You need to set up DKIM on your domain name to lower the likelihood of your messages arriving in Spam, instead of in the Inbox of people you are trying to contact.
Having DKIM set on a domain is one of the main things email services look for when trying to decide if a message is spam or not. Without DKIM set up, it is much more likely that your messages will be marked as spam, even if the messages are not spam.
How to sign your domain with DKIM
We will give you the records you need to set up your domain with DKIM. If your nameservers are not hosted with Fastmail, you will need to make this change yourself at your domain host. Fastmail cannot do this for you.
When your domain is not correctly signed with DKIM, you may see a warning banner when you attempt to send mail from this domain, and you will see your domain listed as Needs attention on the Settings → Domains page. If you click Edit on your domain, and then on Get Instructions, we will give you a list of DNS records to use to sign your domain.
DKIM is set at your domain host. This will usually be the service that you bought your domain from. You will need to log in to this website to make this change.
Fastmail offers detailed instructions for popular DNS providers. You can find these pages below. Each page gives instructions for setting your MX records, which are records that let you receive mail that others send to you. Underneath the MX instructions, under the heading Signing your domain, we give you information about how to sign your domain with DKIM.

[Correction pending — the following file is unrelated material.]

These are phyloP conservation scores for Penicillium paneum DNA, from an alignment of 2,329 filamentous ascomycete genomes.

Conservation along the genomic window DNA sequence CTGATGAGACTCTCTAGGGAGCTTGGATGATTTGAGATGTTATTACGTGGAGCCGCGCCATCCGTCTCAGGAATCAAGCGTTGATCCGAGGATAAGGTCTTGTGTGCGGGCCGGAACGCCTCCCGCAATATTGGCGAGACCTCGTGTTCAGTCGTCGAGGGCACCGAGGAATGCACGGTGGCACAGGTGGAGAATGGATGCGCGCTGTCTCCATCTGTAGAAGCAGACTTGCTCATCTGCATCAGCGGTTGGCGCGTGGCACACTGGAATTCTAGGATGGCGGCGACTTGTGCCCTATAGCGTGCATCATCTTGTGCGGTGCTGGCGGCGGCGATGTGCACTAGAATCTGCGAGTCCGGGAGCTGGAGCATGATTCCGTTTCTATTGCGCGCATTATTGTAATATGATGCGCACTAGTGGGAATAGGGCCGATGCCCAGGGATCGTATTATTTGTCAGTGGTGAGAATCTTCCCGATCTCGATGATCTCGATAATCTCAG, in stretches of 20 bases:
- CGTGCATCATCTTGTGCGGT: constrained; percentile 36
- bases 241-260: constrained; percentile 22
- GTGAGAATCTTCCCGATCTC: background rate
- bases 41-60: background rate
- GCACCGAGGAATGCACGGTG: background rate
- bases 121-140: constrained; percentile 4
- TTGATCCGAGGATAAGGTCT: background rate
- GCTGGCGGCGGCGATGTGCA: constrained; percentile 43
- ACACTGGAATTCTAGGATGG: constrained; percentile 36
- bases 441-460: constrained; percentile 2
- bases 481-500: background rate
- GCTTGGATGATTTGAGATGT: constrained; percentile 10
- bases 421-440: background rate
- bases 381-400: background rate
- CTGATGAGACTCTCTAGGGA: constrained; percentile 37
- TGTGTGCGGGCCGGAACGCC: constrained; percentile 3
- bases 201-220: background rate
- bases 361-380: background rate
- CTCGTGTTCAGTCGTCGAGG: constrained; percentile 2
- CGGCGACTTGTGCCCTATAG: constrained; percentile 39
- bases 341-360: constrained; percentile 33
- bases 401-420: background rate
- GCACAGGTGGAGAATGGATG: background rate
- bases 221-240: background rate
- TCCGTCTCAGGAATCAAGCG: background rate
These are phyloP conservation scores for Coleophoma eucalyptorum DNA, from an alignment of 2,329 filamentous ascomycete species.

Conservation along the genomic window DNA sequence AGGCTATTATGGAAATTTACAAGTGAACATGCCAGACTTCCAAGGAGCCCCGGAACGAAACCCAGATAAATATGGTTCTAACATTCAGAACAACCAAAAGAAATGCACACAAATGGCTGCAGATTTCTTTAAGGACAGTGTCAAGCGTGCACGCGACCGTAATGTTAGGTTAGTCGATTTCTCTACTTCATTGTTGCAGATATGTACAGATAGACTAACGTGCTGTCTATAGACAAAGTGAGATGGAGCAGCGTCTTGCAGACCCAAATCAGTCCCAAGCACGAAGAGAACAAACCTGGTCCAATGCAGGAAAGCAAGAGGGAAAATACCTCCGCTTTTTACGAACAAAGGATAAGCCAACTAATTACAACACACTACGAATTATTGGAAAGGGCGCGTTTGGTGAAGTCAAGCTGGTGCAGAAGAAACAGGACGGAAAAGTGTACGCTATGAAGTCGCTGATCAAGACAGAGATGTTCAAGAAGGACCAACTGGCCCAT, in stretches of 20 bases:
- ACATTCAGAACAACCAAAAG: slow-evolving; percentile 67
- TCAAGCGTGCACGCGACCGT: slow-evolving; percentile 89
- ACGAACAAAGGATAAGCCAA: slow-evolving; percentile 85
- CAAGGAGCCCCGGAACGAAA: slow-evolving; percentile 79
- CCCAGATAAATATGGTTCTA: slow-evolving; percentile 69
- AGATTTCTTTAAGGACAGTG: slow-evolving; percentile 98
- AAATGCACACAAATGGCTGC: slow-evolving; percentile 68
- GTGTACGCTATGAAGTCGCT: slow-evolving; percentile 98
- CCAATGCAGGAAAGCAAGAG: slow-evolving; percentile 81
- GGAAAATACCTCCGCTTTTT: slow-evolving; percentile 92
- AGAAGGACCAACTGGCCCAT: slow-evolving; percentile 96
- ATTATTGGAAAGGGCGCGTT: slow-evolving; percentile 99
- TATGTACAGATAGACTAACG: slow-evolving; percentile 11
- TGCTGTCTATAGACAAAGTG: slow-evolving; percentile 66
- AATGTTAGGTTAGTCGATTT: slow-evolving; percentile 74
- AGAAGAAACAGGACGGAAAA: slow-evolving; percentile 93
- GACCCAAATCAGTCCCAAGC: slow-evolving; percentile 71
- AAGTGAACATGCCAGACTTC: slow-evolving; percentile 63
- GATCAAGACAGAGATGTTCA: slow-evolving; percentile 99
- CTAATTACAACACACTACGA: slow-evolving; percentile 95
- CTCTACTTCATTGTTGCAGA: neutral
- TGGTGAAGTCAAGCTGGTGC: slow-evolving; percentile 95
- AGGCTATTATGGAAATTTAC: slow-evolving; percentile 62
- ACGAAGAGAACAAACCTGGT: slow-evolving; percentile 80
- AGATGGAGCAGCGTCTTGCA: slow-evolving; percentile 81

If you need more information or assistance in setting up DKIM for your domain, the best thing to do is to contact your domain provider directly. Since these records need to be set at their service, they will be best placed to answer any questions and provide more information.
Email providers use a number of methods to tell which emails that are sent to an address should go into Spam, and which should make it through to a user’s inbox. Checking a domain’s DKIM record is one of those ways.
DKIM is an email authentication standard that lets you “sign” email from your domain, to prove that it is coming from a server that you trust. It's also used by the receivers of the email to confirm that the email was signed by that domain and hasn’t been changed.
If you own a personal domain and use it with Fastmail, you need to be able to tell other email servers that you trust Fastmail’s servers to send out your email. This is one way that other services are able to tell that the sender is legitimate.
Why does my mail need to be “signed”?
In the old days of email, messages were not “signed”. However, this meant that spammers and attackers were able to fake their From: address, to make it look like the message was coming from somebody who actually did not send the email.
To try and deal with this behavior, standards like DKIM were introduced. With DKIM, the owner of the domain can tell every other email service to only accept messages sent from their own chosen email provider. Standards like DMARC explicitly link the domain of the email address in the
From header to the DKIM signing domain.
Since every email service can tell which server sent an email, this makes it easy for providers to say that emails sent from servers that were not chosen by the owner of the domain are junk emails.
This means that if you have a domain, and you do not set DKIM, other major email providers including Gmail, Outlook, Yahoo, and many others, might think that the emails you send are spam, and put them in your recipient’s Spam folders.